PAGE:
Here’s a simple three-part quiz: What’s Constitution Day, when is it observed, and why isn’t it a national holiday?

The answers: Constitution Day commemorates the signing of the U.S. Constitution on Sept. 17, 1787. As a matter of law, it is “observed” — casually at best, in most cases — on Sept. 17 each year.

I can’t tell you why it’s not a national holiday, except that most of our national holidays seem to focus on people. Constitution Day, by way of contrast, is not about people, but about the ideas and ideals that make America unique.

This Constitution describes the organization and operation of our national government, protects our rights as citizens and, with careful thought and great care, places limits on the power that “we the people,” through our government, may exercise upon one another.

In 2004 federal lawmakers designated Sept. 17 Constitution Day and Citizenship Day, instructing government agencies to provide their employees with educational and training materials on the Constitution and instructing all schools receiving federal funds to hold a program for students on this day.

This half-hearted approach to appreciating the founding document of our nation speaks volumes about our understanding of its importance.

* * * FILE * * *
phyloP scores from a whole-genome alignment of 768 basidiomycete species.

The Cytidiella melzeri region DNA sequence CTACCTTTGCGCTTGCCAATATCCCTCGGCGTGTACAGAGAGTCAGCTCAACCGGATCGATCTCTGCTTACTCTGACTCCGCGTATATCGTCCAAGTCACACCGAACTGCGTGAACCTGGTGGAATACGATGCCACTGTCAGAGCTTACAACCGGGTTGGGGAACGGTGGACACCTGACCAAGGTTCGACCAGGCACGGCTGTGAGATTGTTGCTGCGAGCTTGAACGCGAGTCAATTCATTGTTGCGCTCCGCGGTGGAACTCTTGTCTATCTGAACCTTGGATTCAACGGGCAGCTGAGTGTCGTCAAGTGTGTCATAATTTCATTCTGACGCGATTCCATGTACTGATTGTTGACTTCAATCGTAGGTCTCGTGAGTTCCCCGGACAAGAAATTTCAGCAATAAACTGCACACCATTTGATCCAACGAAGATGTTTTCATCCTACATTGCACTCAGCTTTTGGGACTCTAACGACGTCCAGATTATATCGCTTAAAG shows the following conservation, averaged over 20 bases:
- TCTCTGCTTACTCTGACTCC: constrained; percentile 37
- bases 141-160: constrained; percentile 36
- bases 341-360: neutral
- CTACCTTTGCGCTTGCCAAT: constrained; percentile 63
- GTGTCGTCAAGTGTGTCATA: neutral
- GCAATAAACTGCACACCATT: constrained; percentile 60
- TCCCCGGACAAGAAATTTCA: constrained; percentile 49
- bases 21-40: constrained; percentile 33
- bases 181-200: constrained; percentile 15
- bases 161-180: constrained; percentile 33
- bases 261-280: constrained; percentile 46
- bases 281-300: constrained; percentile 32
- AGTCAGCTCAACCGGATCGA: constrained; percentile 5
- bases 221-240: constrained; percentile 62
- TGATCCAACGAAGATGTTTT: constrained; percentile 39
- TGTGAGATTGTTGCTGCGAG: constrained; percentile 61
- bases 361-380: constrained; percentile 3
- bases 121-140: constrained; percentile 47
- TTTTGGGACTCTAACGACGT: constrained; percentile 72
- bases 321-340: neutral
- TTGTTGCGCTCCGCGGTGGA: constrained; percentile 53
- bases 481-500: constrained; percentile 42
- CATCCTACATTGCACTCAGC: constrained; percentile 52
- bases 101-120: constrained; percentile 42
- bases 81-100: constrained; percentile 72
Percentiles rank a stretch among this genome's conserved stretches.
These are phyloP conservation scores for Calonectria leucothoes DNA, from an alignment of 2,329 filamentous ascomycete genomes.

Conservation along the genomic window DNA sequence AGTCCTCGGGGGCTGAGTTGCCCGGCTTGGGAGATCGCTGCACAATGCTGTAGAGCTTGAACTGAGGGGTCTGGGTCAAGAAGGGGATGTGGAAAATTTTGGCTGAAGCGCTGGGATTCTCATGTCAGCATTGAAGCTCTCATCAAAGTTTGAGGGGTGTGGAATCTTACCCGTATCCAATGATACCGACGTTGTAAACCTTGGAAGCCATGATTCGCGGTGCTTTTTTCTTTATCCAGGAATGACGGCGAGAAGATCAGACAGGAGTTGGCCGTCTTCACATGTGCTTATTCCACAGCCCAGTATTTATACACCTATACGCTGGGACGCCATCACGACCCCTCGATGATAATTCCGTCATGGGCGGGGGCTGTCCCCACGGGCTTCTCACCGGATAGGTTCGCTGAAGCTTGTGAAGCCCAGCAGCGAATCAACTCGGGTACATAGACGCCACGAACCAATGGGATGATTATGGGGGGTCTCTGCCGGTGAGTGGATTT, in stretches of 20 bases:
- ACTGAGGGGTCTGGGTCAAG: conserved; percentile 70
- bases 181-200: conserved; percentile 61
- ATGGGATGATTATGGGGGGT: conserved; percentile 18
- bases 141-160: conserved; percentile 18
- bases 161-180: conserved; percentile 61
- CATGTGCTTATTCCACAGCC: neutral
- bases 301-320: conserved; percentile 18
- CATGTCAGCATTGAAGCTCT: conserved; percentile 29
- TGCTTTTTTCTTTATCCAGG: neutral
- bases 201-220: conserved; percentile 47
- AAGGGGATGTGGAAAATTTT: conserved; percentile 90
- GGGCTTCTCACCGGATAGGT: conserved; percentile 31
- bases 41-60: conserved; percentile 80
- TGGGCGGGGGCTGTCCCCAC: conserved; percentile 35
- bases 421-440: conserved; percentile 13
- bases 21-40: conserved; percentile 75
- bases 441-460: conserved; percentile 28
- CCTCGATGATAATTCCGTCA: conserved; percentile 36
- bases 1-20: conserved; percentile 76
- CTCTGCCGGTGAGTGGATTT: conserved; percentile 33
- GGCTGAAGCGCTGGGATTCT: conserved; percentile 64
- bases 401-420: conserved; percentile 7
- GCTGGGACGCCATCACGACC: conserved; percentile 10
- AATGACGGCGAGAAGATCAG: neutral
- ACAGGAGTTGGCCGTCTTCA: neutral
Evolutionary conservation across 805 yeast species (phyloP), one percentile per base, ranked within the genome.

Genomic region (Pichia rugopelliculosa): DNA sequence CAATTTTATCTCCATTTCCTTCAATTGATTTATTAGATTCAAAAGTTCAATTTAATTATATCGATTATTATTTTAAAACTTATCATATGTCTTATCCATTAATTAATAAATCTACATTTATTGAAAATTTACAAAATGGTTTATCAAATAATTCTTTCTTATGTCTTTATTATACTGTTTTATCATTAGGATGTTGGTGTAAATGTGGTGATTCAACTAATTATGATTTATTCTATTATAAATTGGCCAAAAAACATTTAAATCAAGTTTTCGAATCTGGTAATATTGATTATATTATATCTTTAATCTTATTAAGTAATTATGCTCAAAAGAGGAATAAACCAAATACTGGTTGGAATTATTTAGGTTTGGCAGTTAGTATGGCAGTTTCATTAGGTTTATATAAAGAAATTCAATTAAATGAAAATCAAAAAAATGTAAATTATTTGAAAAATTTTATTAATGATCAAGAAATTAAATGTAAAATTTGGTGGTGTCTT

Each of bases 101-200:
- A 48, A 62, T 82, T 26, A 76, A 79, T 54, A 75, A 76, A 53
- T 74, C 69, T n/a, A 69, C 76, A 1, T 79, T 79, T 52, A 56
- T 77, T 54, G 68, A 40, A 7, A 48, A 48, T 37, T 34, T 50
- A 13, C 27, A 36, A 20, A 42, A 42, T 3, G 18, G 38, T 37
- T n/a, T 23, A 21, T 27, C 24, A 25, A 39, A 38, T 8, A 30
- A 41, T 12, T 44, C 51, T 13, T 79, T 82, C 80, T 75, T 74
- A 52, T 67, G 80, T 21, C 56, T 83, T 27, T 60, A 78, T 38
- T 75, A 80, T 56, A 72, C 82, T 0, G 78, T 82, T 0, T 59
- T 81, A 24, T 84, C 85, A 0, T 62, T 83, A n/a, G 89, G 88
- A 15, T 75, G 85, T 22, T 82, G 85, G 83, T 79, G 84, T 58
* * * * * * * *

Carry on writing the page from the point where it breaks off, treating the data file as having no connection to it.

According to the National Assessment of Educational Progress, most U.S. students don’t even know the basics. In a multiple-choice question in the 2014 test, for instance, just 51 percent of 8th graders could correctly identify a purpose of government named in the Preamble of the Constitution.

The best way to teach students about the Constitution is to have them read and discuss it and what Madison and the other Founding Fathers said about it.

None of this is a mystery. Madison, Alexander Hamilton and John Jay explained their thinking in a series of newspaper articles now known as the Federalist Papers. Others wrote as Antifederalists arguing against the Constitution. Madison also compiled a “Report of the Debates” during the Constitutional Convention. These and other such documents provide a firsthand, unfiltered account of America’s founding — and the rationale and compromises that forged our political system.

So long as U.S. schools and other public institutions treat the U.S. Constitution as a once-a-year afterthought, others will have to pick up the slack. We’re doing our part offering nationwide programs for teachers as well as our website,, which features more than 2,000 primary source documents and writings that have helped shape America’s history.

Roger L. Beckett is executive director of the Ashbrook Center at Ashland University in Ashland, Ohio. He wrote this for

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